After carting in the new things, we piled the green sofa brought over in our first ‘lift’ one month ago back into the van and drove it to the Sally Ann thrift store, where they were happy to have it.  Then I shortened by half and cleaned the blind in the bathroom, and we mounted a new blind over the kitchen sink. Cottager pulled a crude cupboard – built right into the studs – off the wall and we decided the best way to repair the hole. He also fixed the table, repositioned a lock and changed the fridge and freezer doors to open correctly. And then we started planning the bedroom closet transformation.

The plan is to transform the closet opening into an alcove that has built-in shelves, a window, and, overhead, a fluted translucent resin ceiling through which LED lights will twinkle on demand.  Cottager is sceptical, but here is my reasoning: Total cost for this treatment, with the exception of the window (which falls into the category of ‘Part II’ and will be scheduled for a warm dry summer weekend) will be under $200. If the translucent ceiling is not effective and fun, something more predictable can easily be subbed in. Either way, we save nearly all the finicky drywall repair needed in the current closet, and if the translucent ceiling is a success, we transform an inconveniently small room into a funky and amusing inconveniently small room with high romance potential.  And isn’t that what we all like to think about when we are on our holidays? 

After sweating a kitchen reno in our suburban home, feeling that every one of a million small decisions would either work for or against the over-all look I wanted, it is very freeing to think that I can explore more offbeat ideas at this second home. At some point down the road, we may yet decide that the closet has to come out and the bed has to go up against that wall, but before we undertake that big job, we will try it this way. We have got our plan, and work on the shelving units may start as soon as this weekend.  

Caught the 4:30 ferry for home, tired but happy with our progress.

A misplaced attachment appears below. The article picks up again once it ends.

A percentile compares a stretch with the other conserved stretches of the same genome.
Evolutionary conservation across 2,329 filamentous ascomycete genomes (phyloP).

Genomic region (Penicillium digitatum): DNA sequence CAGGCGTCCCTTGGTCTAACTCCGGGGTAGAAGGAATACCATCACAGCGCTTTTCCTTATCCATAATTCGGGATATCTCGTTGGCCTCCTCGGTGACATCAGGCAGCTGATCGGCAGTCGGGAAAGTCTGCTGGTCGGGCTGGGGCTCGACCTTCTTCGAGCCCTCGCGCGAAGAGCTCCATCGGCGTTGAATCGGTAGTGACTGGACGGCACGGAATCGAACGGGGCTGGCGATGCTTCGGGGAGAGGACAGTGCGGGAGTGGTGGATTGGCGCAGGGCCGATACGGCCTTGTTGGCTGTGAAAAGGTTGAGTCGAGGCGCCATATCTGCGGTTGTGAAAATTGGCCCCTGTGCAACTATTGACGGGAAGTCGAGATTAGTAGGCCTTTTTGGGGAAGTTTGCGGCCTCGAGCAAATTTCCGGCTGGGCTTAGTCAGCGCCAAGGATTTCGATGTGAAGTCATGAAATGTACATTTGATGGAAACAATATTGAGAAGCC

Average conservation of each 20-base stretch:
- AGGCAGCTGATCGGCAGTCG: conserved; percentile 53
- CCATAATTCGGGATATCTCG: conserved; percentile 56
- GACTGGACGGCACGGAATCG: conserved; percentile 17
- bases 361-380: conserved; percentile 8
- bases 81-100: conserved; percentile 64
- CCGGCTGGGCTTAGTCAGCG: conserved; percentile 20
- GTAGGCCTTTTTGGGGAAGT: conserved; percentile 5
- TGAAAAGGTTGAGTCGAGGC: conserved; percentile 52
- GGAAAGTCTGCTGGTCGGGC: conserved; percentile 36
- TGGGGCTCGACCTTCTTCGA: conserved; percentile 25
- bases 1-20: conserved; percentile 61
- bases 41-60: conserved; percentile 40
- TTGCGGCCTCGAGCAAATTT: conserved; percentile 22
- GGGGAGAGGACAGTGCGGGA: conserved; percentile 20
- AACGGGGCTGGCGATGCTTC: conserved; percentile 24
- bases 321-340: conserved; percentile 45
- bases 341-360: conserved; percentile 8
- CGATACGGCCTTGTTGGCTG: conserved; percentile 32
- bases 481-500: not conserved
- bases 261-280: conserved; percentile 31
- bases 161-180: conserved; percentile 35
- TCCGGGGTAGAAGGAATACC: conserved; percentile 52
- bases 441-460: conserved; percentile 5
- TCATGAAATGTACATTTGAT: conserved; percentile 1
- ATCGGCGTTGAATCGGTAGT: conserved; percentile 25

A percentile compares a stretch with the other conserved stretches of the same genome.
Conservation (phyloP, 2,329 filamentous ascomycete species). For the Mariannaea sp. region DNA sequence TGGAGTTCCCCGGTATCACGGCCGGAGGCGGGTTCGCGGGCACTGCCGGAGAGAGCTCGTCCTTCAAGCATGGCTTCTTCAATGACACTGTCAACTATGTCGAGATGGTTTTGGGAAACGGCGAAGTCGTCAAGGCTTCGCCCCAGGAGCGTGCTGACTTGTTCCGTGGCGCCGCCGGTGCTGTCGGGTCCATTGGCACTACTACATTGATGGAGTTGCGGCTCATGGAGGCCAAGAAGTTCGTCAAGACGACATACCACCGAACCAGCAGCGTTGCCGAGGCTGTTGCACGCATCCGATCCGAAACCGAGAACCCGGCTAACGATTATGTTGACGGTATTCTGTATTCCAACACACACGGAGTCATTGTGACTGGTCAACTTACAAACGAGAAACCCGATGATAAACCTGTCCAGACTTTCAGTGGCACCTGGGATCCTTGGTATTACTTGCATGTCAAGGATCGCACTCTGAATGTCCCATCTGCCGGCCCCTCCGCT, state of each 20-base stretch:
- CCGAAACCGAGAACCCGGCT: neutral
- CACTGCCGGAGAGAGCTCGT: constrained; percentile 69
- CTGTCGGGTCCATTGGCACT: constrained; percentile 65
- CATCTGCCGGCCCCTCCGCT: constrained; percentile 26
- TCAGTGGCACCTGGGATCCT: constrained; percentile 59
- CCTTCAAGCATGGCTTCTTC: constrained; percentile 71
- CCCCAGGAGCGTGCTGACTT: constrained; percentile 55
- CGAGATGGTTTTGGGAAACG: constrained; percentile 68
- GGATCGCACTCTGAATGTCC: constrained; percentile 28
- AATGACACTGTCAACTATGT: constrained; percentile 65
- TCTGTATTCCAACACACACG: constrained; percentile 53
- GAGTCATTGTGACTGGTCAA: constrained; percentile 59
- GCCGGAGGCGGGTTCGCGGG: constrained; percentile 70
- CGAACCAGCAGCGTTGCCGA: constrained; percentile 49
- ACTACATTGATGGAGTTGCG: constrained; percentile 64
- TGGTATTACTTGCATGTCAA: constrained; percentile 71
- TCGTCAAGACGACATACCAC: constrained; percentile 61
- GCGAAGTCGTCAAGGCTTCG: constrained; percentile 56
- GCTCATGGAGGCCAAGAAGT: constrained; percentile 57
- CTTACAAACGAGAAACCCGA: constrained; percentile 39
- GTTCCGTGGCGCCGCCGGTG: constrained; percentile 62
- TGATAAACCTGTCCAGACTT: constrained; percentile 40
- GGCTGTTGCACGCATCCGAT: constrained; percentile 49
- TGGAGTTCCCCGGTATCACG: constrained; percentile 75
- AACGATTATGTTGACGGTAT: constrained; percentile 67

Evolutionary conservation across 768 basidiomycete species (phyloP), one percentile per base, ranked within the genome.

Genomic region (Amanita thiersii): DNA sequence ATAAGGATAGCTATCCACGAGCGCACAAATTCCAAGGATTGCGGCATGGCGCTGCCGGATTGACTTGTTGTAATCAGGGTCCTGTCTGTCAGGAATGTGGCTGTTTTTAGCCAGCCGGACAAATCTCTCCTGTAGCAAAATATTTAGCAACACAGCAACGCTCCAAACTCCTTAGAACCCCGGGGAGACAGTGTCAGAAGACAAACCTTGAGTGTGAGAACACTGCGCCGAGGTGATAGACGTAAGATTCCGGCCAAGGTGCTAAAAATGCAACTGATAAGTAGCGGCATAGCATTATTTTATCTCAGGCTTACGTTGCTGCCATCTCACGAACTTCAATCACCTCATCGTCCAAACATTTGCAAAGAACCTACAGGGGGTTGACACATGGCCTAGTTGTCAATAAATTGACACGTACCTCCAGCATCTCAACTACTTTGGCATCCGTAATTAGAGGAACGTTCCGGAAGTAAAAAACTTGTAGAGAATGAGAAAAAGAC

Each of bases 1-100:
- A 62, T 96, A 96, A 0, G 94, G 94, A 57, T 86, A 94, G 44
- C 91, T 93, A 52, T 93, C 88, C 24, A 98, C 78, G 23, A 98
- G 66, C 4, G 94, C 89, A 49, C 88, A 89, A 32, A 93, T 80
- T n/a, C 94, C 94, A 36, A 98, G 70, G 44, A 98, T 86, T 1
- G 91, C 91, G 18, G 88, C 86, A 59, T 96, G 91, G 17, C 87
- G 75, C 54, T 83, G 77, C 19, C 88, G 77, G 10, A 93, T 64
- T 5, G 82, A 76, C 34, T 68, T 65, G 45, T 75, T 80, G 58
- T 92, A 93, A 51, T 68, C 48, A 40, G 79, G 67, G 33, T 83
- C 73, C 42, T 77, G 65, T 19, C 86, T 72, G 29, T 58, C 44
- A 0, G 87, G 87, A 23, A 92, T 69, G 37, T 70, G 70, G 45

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The ‘Great’ RoomI have inadvertently stumbled a degree further into blog compentency with the result that apostrophes and question marks now do my bidding. On we go.

Here are a few basic facts about the cottage, with some pictures to follow as soon as I can figure out how to ‘optimize’ them. The original building was one room dating from about the 1940’s, with several subsequent additions. Even so, floorspace measures a little less than 800 sf.  The living room and kitchen occupy all the front of the house, which is studded with 5 identical windows and a French door. A deck runs the length of the house ( approx. 30 ft.) with about half covered over, making for an excellent all-weather workshop. The bathroom, while small, has been recently renovated to include a claw-foot tub and cork flooring. It has quite a bit of built-in storage that needs interior finishing.  The kitchen will eventually need an overhaul, but is perfectly adequate for now. 

The bedrooms are particularly small, each measuring just 8’x11′. In the one that we have designated as the ‘master bedroom,’ some well-meaning individual framed in a closet, reducing the size of the room further. Having no particular need for a closet, owing to our jeans-oriented wardrobes and a spacious storage room, the first thing we did was remove the mirrored slider closet doors and all of the haphazard organizers inside.  

We are a tall, and (in some cases) robust people, and there is little likelihood of us happily sharing a bed smaller than a queen. After considering the location of door and window, it appeared certain we would be compelled to unframe the closet and tuck the bed up against the far wall. But who would sleep trapped against the wall? The person who gets up in the night, or the person who likes to rise early? 

Cottager’s Boyhood Chum (B’Chum), who lives aboard in the local marina and was kind enough to help us move some furniture in, suggested that, for the time being at least, we tuck our headboard into the gaping closet, and so we did. This has led me to an idea that only time will prove the brilliance or the folly of.  Cottager seems prepared to go along. Details to follow.

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A few weeks ago we picked up the keys to our new cottage property. It won’t be difficult to guess, over time, where it is, since I plan to be quite indiscreet. My husband – hereafter Cottager – was much keener on this particular property than I was, and I let him make the call, if you can imagine anything so bizarre or dangerous. 

To be fair, I am now nearly equally smitten. The place has some innate charm that we hope to further exploit, both for our own pleasure, and with an eye to earning some rental income in the summer months. 

But my purpose here is not to lure you in as a tenant. For who would knowingly wish to be so dreadfully exposed on this page?

If you have landed on this page in your search for fellow devotees of over-the-top cottage-style decor you had best look elsewhere. There will be no Laura Ashley here. Nor yet do I intend to festoon the place with hempen ropes and fishing floats. So what is the plan? You will have to check in frequently to find out.

I invite you to follow along as we plan and implement our improvement scheme for the building and the ‘park.’ You can laugh at my inept efforts or coach me along, according to your own whims.